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April 18, 1995 - Image 12

Resource type:
The Michigan Daily, 1995-04-18

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2 - The Michigan Daily - Tuesday, April 18, 1995
Nixon's got his touring Mojo workin' now

Iy Ted Watts
>aily Arts Writer
Some things are harder to explain
;an others. Like, what was there be-
ore the big bang. How Silly Putty
)icks up newsprint. And the sound of
,ojo Nixon and the Toadliquors.
"I'm a particularly good example
f why the genre thing doesn't work,"
Where: Blind Pig
When: Tonight at 9:30 p.m.
Tickets: $8 in advance
The Plumbobs open the show.
Call 645-6666 for information.
xplained. "It's not like a lot of other
ats are doing the - same thing. It's
)ck 'n' roll, the way Chuck Berry
nd Jerry Lee Lewis are rock 'n' roll,
end it's funny, but it's not Weird Al or
Rrnest Goes to Camp.' And it's po-
itical, but it's not like Bono moaning
bout something, it's more of a psycho
.-all to arms. I don't know what genre
ye are. When we're touring, we think
ie're the last roadhouse rock 'n' roll
Well, whatever Mojo Nixon's slot
;, he's made a new album to help fill
. "Whereabouts Unknown" is a col-
xtion of rollicking songs that shoot
4e shorts off of nearly everything
.nd everybody. From the penis-
iemed "Tie My Pecker to My Leg"
a the less-than-Morrissey-positive
:over of the Smiths' "Girlfriend in a
Coma," Mojo's music could be de-

scribed as irreverent. It could also be
described as a thing of beauty that
needs to be heard. "There's three kinds
of songs," said Nixon. "Drinkin',
fuckin' and killin' songs. In the Mojo
world that's really true."
But Mojo's songs are branded as
separate from the standard drinkin',
fuckin' and killin' songs. A tasty little
trademark of a Mojo song is an aside.
He'll break into a rant in the middle of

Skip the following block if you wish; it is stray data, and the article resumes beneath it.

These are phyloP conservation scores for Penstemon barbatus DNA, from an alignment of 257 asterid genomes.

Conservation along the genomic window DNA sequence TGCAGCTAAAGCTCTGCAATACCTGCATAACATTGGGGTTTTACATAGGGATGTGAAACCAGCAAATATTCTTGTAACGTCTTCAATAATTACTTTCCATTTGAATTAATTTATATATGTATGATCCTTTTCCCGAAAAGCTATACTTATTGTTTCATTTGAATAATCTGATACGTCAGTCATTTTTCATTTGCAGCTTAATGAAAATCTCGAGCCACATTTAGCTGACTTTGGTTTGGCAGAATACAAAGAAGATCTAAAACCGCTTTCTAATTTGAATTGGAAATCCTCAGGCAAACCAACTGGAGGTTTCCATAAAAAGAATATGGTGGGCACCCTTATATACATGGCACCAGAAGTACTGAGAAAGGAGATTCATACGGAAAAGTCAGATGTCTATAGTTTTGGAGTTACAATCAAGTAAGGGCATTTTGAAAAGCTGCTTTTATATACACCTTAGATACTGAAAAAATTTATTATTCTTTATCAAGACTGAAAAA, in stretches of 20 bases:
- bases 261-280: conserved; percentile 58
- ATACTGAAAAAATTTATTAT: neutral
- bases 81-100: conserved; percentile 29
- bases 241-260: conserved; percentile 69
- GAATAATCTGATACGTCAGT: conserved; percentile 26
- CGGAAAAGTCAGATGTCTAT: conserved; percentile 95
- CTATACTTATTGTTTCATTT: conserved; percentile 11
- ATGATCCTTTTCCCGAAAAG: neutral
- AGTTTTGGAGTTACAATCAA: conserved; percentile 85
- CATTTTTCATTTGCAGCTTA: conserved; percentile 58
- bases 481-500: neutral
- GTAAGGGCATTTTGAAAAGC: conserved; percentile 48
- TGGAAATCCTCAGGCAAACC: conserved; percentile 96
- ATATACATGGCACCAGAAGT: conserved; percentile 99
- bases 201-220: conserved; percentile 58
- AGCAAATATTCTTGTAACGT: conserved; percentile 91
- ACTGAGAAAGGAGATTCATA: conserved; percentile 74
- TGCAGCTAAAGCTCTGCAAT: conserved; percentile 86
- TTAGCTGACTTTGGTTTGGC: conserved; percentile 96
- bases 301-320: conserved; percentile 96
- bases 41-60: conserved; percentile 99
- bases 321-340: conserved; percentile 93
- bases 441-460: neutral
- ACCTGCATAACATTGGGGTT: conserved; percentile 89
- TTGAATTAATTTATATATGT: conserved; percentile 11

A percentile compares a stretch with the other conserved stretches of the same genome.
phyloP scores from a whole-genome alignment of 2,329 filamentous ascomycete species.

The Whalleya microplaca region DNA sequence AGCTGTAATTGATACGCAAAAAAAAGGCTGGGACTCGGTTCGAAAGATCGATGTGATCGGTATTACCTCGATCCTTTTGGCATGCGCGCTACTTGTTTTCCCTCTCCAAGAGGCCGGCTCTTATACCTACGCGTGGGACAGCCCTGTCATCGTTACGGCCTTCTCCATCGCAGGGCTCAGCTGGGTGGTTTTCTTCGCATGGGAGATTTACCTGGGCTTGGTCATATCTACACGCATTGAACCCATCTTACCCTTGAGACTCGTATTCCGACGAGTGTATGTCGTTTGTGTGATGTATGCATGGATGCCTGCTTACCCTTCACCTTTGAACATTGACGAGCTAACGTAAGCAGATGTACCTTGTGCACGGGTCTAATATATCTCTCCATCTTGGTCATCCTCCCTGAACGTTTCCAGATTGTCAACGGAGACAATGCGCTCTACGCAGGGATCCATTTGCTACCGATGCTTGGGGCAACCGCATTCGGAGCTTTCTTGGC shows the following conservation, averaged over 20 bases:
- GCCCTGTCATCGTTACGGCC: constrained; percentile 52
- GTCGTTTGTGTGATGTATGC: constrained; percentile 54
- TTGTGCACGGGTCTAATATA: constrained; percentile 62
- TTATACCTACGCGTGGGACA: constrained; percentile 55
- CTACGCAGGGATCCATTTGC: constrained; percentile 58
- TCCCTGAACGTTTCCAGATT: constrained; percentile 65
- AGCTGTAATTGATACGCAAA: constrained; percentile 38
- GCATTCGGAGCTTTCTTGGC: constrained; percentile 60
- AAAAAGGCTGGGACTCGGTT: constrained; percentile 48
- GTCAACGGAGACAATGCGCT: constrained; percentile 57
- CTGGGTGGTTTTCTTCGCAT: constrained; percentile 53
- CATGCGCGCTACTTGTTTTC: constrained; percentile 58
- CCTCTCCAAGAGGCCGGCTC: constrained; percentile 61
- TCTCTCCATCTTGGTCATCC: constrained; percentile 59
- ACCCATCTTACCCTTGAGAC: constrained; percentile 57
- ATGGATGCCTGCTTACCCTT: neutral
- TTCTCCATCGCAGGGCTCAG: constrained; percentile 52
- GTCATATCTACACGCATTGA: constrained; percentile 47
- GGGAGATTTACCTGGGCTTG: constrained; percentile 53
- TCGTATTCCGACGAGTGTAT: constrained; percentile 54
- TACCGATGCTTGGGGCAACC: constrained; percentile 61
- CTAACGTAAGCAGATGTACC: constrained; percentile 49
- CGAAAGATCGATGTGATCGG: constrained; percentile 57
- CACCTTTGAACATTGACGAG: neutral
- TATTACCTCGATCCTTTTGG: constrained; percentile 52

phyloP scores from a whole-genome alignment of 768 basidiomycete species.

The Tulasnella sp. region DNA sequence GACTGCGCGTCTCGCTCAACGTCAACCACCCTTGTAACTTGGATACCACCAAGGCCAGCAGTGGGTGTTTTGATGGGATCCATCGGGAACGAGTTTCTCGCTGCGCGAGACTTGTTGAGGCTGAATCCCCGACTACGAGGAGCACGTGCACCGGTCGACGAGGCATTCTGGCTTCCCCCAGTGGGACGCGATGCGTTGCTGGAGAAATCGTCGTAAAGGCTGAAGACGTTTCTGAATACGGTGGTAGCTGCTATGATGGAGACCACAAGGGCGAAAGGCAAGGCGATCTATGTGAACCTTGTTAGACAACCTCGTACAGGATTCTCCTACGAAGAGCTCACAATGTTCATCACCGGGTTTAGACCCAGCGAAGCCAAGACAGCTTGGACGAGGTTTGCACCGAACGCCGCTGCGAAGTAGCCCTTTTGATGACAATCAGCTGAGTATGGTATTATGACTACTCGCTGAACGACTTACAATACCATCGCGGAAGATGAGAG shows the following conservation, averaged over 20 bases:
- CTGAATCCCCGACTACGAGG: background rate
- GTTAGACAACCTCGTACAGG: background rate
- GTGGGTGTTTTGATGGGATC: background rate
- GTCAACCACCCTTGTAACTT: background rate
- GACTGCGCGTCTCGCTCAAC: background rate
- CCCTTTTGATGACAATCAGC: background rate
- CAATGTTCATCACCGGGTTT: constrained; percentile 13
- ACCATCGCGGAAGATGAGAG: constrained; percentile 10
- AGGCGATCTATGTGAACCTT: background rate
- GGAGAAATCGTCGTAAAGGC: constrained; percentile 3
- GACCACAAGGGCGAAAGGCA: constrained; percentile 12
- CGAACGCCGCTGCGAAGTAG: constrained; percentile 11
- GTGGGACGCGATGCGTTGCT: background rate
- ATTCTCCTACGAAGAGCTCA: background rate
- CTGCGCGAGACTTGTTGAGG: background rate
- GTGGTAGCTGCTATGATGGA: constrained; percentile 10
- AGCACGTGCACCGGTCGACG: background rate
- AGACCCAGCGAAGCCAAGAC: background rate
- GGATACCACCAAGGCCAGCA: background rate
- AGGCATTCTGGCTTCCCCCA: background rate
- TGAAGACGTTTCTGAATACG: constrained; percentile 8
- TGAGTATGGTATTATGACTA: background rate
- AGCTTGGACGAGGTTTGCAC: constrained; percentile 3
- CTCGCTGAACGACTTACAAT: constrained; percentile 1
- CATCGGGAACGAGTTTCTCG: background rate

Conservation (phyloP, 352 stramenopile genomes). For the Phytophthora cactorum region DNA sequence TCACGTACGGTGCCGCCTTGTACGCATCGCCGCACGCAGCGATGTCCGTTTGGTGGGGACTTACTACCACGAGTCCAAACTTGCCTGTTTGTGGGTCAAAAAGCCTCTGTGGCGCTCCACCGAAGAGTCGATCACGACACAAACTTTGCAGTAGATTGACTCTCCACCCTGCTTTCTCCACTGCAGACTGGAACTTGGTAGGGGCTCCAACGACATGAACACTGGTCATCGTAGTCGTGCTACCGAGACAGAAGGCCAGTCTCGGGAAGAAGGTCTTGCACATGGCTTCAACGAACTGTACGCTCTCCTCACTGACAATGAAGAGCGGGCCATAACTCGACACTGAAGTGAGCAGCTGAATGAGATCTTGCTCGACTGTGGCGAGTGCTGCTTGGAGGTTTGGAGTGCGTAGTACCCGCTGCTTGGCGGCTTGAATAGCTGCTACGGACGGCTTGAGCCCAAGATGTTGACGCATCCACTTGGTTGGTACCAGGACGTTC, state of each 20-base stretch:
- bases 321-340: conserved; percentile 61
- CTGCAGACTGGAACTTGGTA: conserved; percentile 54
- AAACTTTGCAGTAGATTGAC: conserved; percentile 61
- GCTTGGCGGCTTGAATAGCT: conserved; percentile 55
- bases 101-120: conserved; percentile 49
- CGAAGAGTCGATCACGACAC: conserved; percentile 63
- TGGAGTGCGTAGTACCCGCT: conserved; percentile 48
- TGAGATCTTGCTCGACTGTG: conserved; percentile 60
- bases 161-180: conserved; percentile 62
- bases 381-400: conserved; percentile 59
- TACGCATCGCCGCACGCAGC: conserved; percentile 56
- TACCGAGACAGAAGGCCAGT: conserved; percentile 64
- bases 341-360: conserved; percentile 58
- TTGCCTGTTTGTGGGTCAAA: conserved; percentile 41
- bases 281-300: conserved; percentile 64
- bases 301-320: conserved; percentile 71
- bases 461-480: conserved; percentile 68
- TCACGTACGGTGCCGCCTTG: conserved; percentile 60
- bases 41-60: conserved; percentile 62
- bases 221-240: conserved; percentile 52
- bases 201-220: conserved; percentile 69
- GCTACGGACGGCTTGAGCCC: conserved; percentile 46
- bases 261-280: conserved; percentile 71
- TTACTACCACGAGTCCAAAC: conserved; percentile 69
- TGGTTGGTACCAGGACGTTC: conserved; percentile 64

just about any song. In the middle of
"Girlfriend in a Coma" he explains to
the listener that it is Morrissey that
needs to be held accountable for the
insensitivity of the song. It's amaz-
ingly different from what most every-
one else does in music.
"Even if I did do a really straight-
forward album, I'd still do it. That is
me. What I do best is hold forth. I'm
not the greatest singer or songwriter,
or guitar player, or record producer,
or arranger, or any of that stuff. I have
kind of figured all that stuff out dur-
ing a very public learning process.
But what I can always do and what my
real talent lies in is holding forth, with
fervor. I could be selling used cars, or
be a bigtime wrestling manager. I
could be a politician or a preacher."
But, fortunately, Mojo Nixon is a
music guy. And "Whereabouts Un-
known" is his first normal-for-Mojo
release in several years. In 1992 he
released a Christmas album entitled
"Horny Holidays" that contained wild
versions of all types of Christmas
songs, from "We Three Kings" to the
song from "How the Grinch Stole
Christmas." Following that was

Mojo's foray into a punk/country
crossover with ex-Dead Kennedys'
frontman Jello Biafra last year. But
these albums are a bit off the beaten
path of Mojo's roots.
"The reason we did those other
things was we couldn't get another
record deal, with Enigma going out of
business and IRS fucking us in the ass
.. I wanted to do a Christmas album
and I didn't mind doing the album
with Jello - the motherfucker drove
me crazy. They're both pretty good
albums, but ("Whereabouts Un-
known") is your straight-ahead Mojo
album - full Mojo headlock, so to
In an effort to avoid the type of
legal problems encountered when
Enigma went under like the Titanic,
Mojo has started his own label, Ripe
and Ready Records. "There are the
great big giant labels who have mil-
lions of dollars," explained Nixon,
"and then there's all the little labels
from Rykodisc on down that are es-
sentially four people in a room trying
to do their best. So Bullethead (Mojo's
management) and me figured we could
do that ... If I ever take off, it'll totally
be by accident. But if something does
take off, we own it, not some other
weasels. We're the weasels!"
Well, it was probably inevitable
that Mojo and his especially unique
vision would ultimately move to their
own label. The mix of obsessions that
span from Elvis and Jesus to